Know your label

There is no need to geek into a science-level understanding of each ingredient in skincare products. The best way is to test the product on a small batch of the skin. Whenever possible, ask for a tester. Pay attention to ingredients like fragrance, alcohol, menthol, witch hazel, peppermint, and eucalyptus oil that may aggravate your skin, says the National Rosacea Society.

Apply sunscreen daily

Although sun exposure is the top trigger for 81% of people with rosacea, men are much less likely to use sunscreen. Still, luckily there are many innovative technologies and formats today that are easier to apply. The National Rosacea Society recommends broad-spectrum mineral-based sunscreens that protect against UVA and UVB rays with an SPF of at least 30. Make sure to choose a product specially formulated for sensitive skin and apply it regularly throughout the year, not just during the beach season.

What about shaving?

To avoid aggravating marks, it is important to use a sharp, clean razor blade and to shave in the direction of hair growth. It helps to minimize irritation and prevents ingrown hairs, which can aggravate rosacea symptoms. The trick is to use a light touch and avoid applying too much pressure, which can cause redness and irritation.

Your alcohol intake

While it changes from person to person, drinking alcohol may trigger flare-ups in some men.

Potential trigger foods

Even if the sweet stuff looks completely harmless, and just like spicy foods it can trigger flushing. Since triggers can vary from individual to individual, it's worth paying attention to see if it's a trigger for you.

Don't let stress take over

It shouldn't come as a surprise that stress is as bad for your rosacea as it is for you. Try to take steps to reduce stress in your life by regularly exercising, practicing relaxation techniques, and getting enough sleep.

Probiotics for skin

Did you know the fact that bacterial cells are already present in your body? The difference with rosacea sufferers is the way their body react to the presence of those living microorganisms. Registering them as a potential threat, the body prepares a counteraction, resulting in inflammation, redness, bumpiness, and more. Research suggests a potential relationship between rosacea and Helicobacter pylori, a pathogenic bacteria found in the stomach and small intestine. One study shows that those with rosacea have a significantly higher number of H.pylori bacteria. Probiotics are there to maintain the equilibrium between good and bad bacteria. You may want to choose between two different types: topical and oral probiotics.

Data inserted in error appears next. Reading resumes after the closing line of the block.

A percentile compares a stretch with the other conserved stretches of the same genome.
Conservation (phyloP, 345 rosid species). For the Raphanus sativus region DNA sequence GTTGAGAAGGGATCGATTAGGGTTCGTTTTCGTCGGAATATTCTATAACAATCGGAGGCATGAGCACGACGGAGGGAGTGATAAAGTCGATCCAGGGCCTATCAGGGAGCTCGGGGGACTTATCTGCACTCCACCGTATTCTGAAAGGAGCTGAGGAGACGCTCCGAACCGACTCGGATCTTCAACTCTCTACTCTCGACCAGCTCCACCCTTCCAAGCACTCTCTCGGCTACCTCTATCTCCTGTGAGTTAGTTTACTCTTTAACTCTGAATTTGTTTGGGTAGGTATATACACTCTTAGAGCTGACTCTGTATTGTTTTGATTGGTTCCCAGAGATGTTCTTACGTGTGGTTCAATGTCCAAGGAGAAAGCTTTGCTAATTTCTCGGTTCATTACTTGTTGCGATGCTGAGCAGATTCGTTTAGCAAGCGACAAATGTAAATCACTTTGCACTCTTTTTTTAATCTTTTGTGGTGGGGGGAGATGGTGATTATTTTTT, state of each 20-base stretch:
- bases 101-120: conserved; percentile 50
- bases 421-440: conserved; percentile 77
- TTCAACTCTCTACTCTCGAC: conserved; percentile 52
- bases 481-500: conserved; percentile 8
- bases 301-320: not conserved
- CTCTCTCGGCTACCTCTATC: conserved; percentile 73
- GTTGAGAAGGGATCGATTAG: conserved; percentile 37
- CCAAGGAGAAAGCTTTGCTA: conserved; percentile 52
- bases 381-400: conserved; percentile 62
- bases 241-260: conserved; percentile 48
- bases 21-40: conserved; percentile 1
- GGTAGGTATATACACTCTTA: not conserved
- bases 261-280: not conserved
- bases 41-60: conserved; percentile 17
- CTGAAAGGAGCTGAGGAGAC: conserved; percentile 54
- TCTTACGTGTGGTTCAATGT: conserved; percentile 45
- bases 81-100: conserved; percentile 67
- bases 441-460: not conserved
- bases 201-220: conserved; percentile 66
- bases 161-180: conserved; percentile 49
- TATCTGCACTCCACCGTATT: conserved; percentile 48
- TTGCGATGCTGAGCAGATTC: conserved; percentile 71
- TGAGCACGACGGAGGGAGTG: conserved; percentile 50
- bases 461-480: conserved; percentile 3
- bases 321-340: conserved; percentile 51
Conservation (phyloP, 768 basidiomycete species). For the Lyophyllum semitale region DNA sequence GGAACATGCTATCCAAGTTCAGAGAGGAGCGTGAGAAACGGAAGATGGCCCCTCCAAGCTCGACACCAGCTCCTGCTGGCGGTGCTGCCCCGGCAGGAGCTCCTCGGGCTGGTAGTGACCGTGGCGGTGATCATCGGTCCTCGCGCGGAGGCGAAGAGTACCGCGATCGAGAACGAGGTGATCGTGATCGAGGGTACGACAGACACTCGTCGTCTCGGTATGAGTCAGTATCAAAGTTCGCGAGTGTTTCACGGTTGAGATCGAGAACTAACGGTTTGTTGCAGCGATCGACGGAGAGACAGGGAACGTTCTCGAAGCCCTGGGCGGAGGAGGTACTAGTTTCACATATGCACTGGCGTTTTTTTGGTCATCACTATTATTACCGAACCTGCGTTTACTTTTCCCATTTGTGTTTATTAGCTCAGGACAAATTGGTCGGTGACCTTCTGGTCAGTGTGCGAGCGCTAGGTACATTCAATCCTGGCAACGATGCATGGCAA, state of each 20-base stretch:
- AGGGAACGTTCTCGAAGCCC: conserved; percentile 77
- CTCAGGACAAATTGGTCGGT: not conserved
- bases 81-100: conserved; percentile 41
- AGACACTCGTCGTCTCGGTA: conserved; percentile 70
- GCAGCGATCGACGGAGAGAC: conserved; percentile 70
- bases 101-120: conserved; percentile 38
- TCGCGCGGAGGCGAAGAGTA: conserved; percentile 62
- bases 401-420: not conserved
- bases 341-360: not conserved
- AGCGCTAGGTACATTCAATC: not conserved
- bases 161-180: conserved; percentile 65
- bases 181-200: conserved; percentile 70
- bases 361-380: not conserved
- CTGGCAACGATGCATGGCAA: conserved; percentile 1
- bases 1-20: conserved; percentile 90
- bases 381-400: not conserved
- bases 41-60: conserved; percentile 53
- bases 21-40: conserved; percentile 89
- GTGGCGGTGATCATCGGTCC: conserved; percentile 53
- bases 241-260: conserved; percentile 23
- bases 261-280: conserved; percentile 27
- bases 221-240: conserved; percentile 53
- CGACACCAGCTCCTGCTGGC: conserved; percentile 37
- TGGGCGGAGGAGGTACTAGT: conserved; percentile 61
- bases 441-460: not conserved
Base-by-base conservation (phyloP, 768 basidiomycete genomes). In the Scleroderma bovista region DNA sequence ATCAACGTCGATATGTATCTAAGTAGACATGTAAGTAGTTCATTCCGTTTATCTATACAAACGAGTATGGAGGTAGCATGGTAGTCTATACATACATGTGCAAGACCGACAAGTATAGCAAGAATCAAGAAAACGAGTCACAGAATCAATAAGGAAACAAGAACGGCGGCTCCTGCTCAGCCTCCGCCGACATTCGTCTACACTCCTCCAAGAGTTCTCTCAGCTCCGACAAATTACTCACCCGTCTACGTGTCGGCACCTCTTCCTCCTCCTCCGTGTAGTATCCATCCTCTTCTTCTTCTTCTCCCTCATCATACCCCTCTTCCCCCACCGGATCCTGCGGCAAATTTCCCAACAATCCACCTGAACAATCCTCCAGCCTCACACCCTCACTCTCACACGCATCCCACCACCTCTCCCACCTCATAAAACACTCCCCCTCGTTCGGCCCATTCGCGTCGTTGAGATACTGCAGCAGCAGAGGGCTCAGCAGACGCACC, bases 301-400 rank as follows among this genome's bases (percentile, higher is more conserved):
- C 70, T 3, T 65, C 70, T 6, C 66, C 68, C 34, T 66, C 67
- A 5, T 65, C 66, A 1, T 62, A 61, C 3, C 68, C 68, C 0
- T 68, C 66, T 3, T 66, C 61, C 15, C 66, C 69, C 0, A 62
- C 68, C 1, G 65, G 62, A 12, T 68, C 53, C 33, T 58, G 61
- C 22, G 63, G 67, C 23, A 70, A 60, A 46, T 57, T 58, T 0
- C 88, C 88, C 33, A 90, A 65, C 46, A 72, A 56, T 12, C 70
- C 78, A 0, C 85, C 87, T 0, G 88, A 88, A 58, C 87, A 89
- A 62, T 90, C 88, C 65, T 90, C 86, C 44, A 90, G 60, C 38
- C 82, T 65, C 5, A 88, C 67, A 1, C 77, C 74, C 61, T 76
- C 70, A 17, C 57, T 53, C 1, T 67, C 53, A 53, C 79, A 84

Topical probiotics

Topical probiotics are a growing trend in skincare. They use good bacteria to strengthen your skin's natural protective mechanisms and send health signals to your skin cells. Although topical probiotics offer a promising new area of skincare research, it is important to consult a dermatologist or skincare professional before incorporating these products into your skincare routine.

Oral probiotics

Your body is full of trillions of bacteria, viruses, and fungi. These active microorganisms, collectively known as microbiome, help us stay happy and healthy. The role of probiotic supplementation in treating dermatological conditions has been studied for many years. Recent studies show promising results that support the correlation between gut health and immunity. So, yes, probiotics also work from the inside out! The studies show us that oral probiotics can decrease skin sensitivity and increase the rate of barrier function recovery. If you plan to supplement probiotics, look for products backed by research or solid and authentic reviews. Consumption of probiotic foods is also a great way to ensure you're maintaining a healthy gut microbiome. Try to include a portion of the following foods daily: sauerkraut, kimchi, kefir, miso, tempeh, kombucha, or even natural live yogurt. Though experts agree that further research is needed to fully prove the benefits of probiotics for those suffering from common skin conditions, it is a well-established and exciting field of research.


1. Stats on Rhinophyma Study: Facial Plastic Surgery. (2012). “Nuances in the management of rhinophyma.”

2. Rosacea Sunscreen Tips: Sunscreen for Rosacea. (2019). The National Rosacea Society.

3. Rosacea Triggers: Skin Care, Trigger Management Can Help Control Rosacea. (2020). The American Academy of Dermatology.

4. Gravina, AG. Federico, A. Romano, M. (2015). ‘Helicobacter pylori infection but not small intestinal bacterial overgrowth may play a role in rosacea’,United European Gastroenterology Journal, 3 (1), pp.17-24. [Online]. Available at: